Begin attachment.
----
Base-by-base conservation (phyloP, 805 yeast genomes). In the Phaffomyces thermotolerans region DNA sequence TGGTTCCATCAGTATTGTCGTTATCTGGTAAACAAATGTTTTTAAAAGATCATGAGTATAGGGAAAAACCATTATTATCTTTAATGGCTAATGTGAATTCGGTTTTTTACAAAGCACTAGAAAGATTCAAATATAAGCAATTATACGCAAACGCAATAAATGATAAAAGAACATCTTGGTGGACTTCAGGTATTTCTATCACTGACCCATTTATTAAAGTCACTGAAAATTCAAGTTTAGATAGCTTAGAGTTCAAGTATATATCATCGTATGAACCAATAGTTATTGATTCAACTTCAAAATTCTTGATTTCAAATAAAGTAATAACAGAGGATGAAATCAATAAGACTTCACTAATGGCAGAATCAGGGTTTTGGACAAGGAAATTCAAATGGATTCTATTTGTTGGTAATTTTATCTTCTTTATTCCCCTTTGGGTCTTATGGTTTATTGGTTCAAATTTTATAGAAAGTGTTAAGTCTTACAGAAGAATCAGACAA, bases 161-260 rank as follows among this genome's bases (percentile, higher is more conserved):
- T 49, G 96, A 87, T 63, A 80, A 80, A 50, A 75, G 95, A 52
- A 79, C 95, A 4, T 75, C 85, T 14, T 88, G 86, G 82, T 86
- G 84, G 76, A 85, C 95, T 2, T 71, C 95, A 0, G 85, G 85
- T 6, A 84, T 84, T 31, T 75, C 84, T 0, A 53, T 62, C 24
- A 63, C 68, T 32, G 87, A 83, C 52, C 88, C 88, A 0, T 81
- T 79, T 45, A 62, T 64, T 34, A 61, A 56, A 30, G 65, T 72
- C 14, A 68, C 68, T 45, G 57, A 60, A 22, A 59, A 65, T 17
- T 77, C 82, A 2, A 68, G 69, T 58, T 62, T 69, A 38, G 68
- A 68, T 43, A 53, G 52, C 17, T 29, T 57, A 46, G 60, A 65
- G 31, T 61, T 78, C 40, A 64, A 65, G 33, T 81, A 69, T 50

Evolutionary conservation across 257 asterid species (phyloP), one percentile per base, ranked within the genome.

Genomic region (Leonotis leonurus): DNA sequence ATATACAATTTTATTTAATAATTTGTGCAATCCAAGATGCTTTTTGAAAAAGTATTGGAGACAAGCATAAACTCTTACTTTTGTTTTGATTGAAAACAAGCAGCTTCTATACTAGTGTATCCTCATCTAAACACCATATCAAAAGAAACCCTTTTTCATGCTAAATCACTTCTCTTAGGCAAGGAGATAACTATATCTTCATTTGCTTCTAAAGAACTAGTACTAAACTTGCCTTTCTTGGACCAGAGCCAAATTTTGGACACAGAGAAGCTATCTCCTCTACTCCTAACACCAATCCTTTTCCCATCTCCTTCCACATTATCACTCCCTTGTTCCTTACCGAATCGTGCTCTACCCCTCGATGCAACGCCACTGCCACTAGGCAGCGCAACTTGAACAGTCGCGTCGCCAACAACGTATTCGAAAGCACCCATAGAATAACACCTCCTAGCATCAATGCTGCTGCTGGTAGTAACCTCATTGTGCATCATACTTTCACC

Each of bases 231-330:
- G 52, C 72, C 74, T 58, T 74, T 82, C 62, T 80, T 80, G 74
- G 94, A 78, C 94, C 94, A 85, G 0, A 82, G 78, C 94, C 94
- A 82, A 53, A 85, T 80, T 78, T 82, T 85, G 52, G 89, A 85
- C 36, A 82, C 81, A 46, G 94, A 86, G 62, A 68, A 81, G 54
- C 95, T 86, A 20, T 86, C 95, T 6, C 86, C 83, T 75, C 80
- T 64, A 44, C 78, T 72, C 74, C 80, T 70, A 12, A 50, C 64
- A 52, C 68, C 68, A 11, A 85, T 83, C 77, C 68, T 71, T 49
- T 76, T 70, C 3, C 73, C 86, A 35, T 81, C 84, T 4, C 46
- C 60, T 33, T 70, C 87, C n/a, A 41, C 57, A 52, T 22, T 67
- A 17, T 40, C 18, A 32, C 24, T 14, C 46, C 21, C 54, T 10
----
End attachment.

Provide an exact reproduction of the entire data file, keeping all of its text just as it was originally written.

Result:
Base-by-base conservation (phyloP, 805 yeast genomes). In the Phaffomyces thermotolerans region DNA sequence TGGTTCCATCAGTATTGTCGTTATCTGGTAAACAAATGTTTTTAAAAGATCATGAGTATAGGGAAAAACCATTATTATCTTTAATGGCTAATGTGAATTCGGTTTTTTACAAAGCACTAGAAAGATTCAAATATAAGCAATTATACGCAAACGCAATAAATGATAAAAGAACATCTTGGTGGACTTCAGGTATTTCTATCACTGACCCATTTATTAAAGTCACTGAAAATTCAAGTTTAGATAGCTTAGAGTTCAAGTATATATCATCGTATGAACCAATAGTTATTGATTCAACTTCAAAATTCTTGATTTCAAATAAAGTAATAACAGAGGATGAAATCAATAAGACTTCACTAATGGCAGAATCAGGGTTTTGGACAAGGAAATTCAAATGGATTCTATTTGTTGGTAATTTTATCTTCTTTATTCCCCTTTGGGTCTTATGGTTTATTGGTTCAAATTTTATAGAAAGTGTTAAGTCTTACAGAAGAATCAGACAA, bases 161-260 rank as follows among this genome's bases (percentile, higher is more conserved):
- T 49, G 96, A 87, T 63, A 80, A 80, A 50, A 75, G 95, A 52
- A 79, C 95, A 4, T 75, C 85, T 14, T 88, G 86, G 82, T 86
- G 84, G 76, A 85, C 95, T 2, T 71, C 95, A 0, G 85, G 85
- T 6, A 84, T 84, T 31, T 75, C 84, T 0, A 53, T 62, C 24
- A 63, C 68, T 32, G 87, A 83, C 52, C 88, C 88, A 0, T 81
- T 79, T 45, A 62, T 64, T 34, A 61, A 56, A 30, G 65, T 72
- C 14, A 68, C 68, T 45, G 57, A 60, A 22, A 59, A 65, T 17
- T 77, C 82, A 2, A 68, G 69, T 58, T 62, T 69, A 38, G 68
- A 68, T 43, A 53, G 52, C 17, T 29, T 57, A 46, G 60, A 65
- G 31, T 61, T 78, C 40, A 64, A 65, G 33, T 81, A 69, T 50

Evolutionary conservation across 257 asterid species (phyloP), one percentile per base, ranked within the genome.

Genomic region (Leonotis leonurus): DNA sequence ATATACAATTTTATTTAATAATTTGTGCAATCCAAGATGCTTTTTGAAAAAGTATTGGAGACAAGCATAAACTCTTACTTTTGTTTTGATTGAAAACAAGCAGCTTCTATACTAGTGTATCCTCATCTAAACACCATATCAAAAGAAACCCTTTTTCATGCTAAATCACTTCTCTTAGGCAAGGAGATAACTATATCTTCATTTGCTTCTAAAGAACTAGTACTAAACTTGCCTTTCTTGGACCAGAGCCAAATTTTGGACACAGAGAAGCTATCTCCTCTACTCCTAACACCAATCCTTTTCCCATCTCCTTCCACATTATCACTCCCTTGTTCCTTACCGAATCGTGCTCTACCCCTCGATGCAACGCCACTGCCACTAGGCAGCGCAACTTGAACAGTCGCGTCGCCAACAACGTATTCGAAAGCACCCATAGAATAACACCTCCTAGCATCAATGCTGCTGCTGGTAGTAACCTCATTGTGCATCATACTTTCACC

Each of bases 231-330:
- G 52, C 72, C 74, T 58, T 74, T 82, C 62, T 80, T 80, G 74
- G 94, A 78, C 94, C 94, A 85, G 0, A 82, G 78, C 94, C 94
- A 82, A 53, A 85, T 80, T 78, T 82, T 85, G 52, G 89, A 85
- C 36, A 82, C 81, A 46, G 94, A 86, G 62, A 68, A 81, G 54
- C 95, T 86, A 20, T 86, C 95, T 6, C 86, C 83, T 75, C 80
- T 64, A 44, C 78, T 72, C 74, C 80, T 70, A 12, A 50, C 64
- A 52, C 68, C 68, A 11, A 85, T 83, C 77, C 68, T 71, T 49
- T 76, T 70, C 3, C 73, C 86, A 35, T 81, C 84, T 4, C 46
- C 60, T 33, T 70, C 87, C n/a, A 41, C 57, A 52, T 22, T 67
- A 17, T 40, C 18, A 32, C 24, T 14, C 46, C 21, C 54, T 10